By Nate Bloom
“Oppenheimer,” which opens in theaters on July 21, is a $100M budget, big-cast film about physicist J. ROBERT OPPENHEIMER (1904-67). He was the head of The Manhattan Project, the code-name given to the successful American program to develop an atomic weapon during WWII. Oppenheimer was not the most brilliant theoretical physicist, but he was “very good.” He had the scientific knowledge and administrative skills to make the bomb a reality.
The film was directed and written by Christopher Nolan, who is best known for making some of the best “Batman” films. The film’s screenplay was based on a Pulitzer Prize winning historical study, “American Promethus: The Triumph and Tragedy of J. Robert Oppenheimer” (2005). It was written by the late MARTIN J. SHERWIN and Kai Bird (Years ago, Bird told me he isn’t Jewish, but his daughter was raised in his wife’s Jewish faith.)
Here is the “arc” of Oppenheimer’s life in super short form: He was born and raised in Manhattan. His father was a German Jew who came to the States and did very well in the textile business. His parents were non-observant. Robert, a “weird smarty,” was bullied in school, but excelled in his studies. Eventually, he realized his forte was theoretical physics. He was teaching at the Univ. of California, Berkeley, when WWII broke out.
In 1939, ALBERT EINSTEIN (played by Tom Conti in the film) sent a letter to President Roosevelt, telling him that the Nazis might be working on an atomic weapon. This letter got the Manhattan Project rolling. Army general Leslie Groves was tasked with finding an American-born physicist to lead the Project. Groves’ surprise pick was Oppenheimer. Groves (Matt Damon) saw talents that many others did not, like Oppenheimer’s ability to explain difficult subjects and get the best out of others.
After the bomb was dropped (1945), and the war ended, newspapers were full of accounts of the making of the bomb. Oppenheimer’s role was made public and he was lionized in much of the media. In 1947, he became the head of the Institute for Advanced Study at Princeton University. Einstein was an Institute professor from the time he fled Germany to America (1933) until he died in 1955.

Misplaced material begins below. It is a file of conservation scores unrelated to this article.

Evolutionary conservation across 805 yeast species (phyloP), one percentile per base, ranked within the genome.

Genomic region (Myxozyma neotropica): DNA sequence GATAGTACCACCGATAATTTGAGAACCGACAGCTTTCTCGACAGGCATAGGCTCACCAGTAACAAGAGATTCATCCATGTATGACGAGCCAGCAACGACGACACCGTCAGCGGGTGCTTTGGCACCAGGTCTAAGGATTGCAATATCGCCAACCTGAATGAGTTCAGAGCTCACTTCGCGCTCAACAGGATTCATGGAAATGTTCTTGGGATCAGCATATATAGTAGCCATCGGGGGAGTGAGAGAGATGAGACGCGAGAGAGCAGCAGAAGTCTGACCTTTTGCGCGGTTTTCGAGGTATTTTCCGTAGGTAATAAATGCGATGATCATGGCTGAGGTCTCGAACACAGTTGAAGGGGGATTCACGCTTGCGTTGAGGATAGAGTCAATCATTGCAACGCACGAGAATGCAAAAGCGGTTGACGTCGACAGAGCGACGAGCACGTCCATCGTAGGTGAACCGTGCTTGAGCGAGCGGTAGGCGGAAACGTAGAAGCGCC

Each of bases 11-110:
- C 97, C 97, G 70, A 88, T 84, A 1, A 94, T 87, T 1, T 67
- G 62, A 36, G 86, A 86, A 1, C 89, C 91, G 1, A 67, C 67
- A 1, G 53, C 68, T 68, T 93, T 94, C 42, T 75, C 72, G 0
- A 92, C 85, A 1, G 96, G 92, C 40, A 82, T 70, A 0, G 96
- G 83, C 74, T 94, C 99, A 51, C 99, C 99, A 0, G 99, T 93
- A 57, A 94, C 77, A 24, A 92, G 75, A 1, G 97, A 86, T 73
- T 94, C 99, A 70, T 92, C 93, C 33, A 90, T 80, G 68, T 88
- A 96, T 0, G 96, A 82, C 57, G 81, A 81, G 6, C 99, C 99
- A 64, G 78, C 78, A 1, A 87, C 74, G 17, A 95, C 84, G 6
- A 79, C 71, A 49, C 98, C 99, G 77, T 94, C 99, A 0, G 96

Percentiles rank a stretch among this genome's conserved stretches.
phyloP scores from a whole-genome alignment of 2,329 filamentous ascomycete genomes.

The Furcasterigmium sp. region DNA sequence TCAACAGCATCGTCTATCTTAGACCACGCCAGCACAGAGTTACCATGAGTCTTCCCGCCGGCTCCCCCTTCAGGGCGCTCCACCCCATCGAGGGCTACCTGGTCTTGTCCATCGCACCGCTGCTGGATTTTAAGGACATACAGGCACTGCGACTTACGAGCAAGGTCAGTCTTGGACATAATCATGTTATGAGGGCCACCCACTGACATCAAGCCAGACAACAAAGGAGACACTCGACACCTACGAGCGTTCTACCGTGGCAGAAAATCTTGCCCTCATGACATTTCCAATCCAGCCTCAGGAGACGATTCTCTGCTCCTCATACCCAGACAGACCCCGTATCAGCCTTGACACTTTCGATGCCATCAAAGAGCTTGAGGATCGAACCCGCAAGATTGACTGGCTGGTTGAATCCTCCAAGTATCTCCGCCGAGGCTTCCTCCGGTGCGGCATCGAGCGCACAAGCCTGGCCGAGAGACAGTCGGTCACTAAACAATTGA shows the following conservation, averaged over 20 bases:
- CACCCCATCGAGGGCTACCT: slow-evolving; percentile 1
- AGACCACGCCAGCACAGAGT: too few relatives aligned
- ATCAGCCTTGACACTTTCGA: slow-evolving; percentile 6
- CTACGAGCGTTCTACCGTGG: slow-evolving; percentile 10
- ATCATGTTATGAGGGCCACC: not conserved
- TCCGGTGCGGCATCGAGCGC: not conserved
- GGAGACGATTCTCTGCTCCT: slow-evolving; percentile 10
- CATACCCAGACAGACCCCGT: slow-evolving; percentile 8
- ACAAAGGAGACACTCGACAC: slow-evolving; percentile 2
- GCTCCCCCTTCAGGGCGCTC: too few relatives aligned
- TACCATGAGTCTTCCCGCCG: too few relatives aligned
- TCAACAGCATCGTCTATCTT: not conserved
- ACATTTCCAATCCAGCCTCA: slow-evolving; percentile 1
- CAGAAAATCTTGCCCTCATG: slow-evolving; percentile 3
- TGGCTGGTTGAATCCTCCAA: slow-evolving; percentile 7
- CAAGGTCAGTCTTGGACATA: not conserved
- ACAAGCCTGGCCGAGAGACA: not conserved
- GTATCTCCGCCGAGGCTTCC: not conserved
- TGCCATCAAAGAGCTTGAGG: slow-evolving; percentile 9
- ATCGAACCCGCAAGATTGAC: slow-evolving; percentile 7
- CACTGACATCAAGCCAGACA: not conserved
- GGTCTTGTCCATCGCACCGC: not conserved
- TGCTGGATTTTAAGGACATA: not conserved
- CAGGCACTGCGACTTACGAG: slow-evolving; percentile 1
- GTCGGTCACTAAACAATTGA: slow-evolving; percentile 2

The third “act” in Oppenheimer’s life reached its pinnacle when he was informed, in 1953, that the government would move to have his security clearance taken away. More on that below.
I reviewed the background of the first 20 “real” persons in the film’s credits and the background of the actors who played them.
12 of the “20” were physicists. With the exception of Einstein, all worked on the Manhattan Project. It’s striking that 9 out of the 12 “top” physicists were Jewish and three were refugees. An asterisk notes they were Nobel Prize winners. Here are the 12: Einstein*; Oppenheimer (Cillian Murphy); NIELS BOHR*, Danish refugee. His mother was Jewish (Kenneth Branagh); EDWARD TELLER, Hungarian Jew — not a refugee (BENNY SAFDIE); FRANK OPPENHEIMER, Robert’s brother (DYLAN ARNOLD. His mother is Jewish); HANS BETHE*, German Jewish refugee (Gustaf Skarsgaard); ISIDOR ISSAC RABI* (DAVID KRUMHOLTZ); ROBERT SERBER (Michael Angarano); RICHARD FEYNMAN* (Jack Quaid); Kenneth Bainbridge (JOSH PECK), Ernest Lawrence* (Josh Hartnett); and David L. Hall (Rami Malek).
Three women are in the “20.” Emily Blunt plays “Kitty” Oppenheimer, Robert’s non-Jewish wife; Florence Pugh plays Jean Tatlock, Robert’s non-Jewish former fiancée; and OLIVIA THIRLBY (her mother is Jewish) plays LILI HORNIG, a top chemist. Her parents were Czech Jews who settled in Berlin in 1929. They moved to America after Hitler’s 1933 takeover.
The remainder are persons in security or administrative positions, like Groves. Only one was Jewish. The one is LEWIS STRAUSS (played by ROBERT DOWNEY, JR., who is “3/8 Jewish” and calls himself Jewish). Strauss studied physics in high school, and later on his own. However, his family couldn’t afford to send him to college. An eye injury prevented him from serving in WWI, so he volunteered to help Herbert Hoover’s humanitarian work. Through Hoover, he got a post-war position in a banking company and he became rich. Strauss joined the Army Reserve in 1926 and was “made active” in 1942. He did great in administrative positions and ended his service as an admiral. He became religious and helped Jewish refugees.
In 1953, Straiss was made head of the Atomic Energy Commission. He pushed for lifting Oppenheimer’s security clearance based on several things — mainly Communists or ex-Communists in Oppenheimer’s circle, and Oppenheimer’s opposition to the creation of the hydrogen bomb. Also, he was annoyed by Robert’s almost indifference to his Jewish background.
The 1954 hearing was almost a farce. The government often used misleading or false evidence. Much of the government evidence came from illegal wire taps on Oppenheimer and his attorneys(!).
His clearance was pulled and Oppenheimer, friends said, was never the same person. Ironically, Oppenheimer didn’t need a security clearance anymore. Einstein told him just that. Oppenheimer replied that he would fight to keep his clearance. This moved Einstein to call Oppenheimer a “nar” (“fool” in Yiddish).
Last December, the Dept. of Energy restored Oppenheimer’s clearance, citing the “flawed process” of the ’54 hearing and additional evidence of the physicist’s loyalty.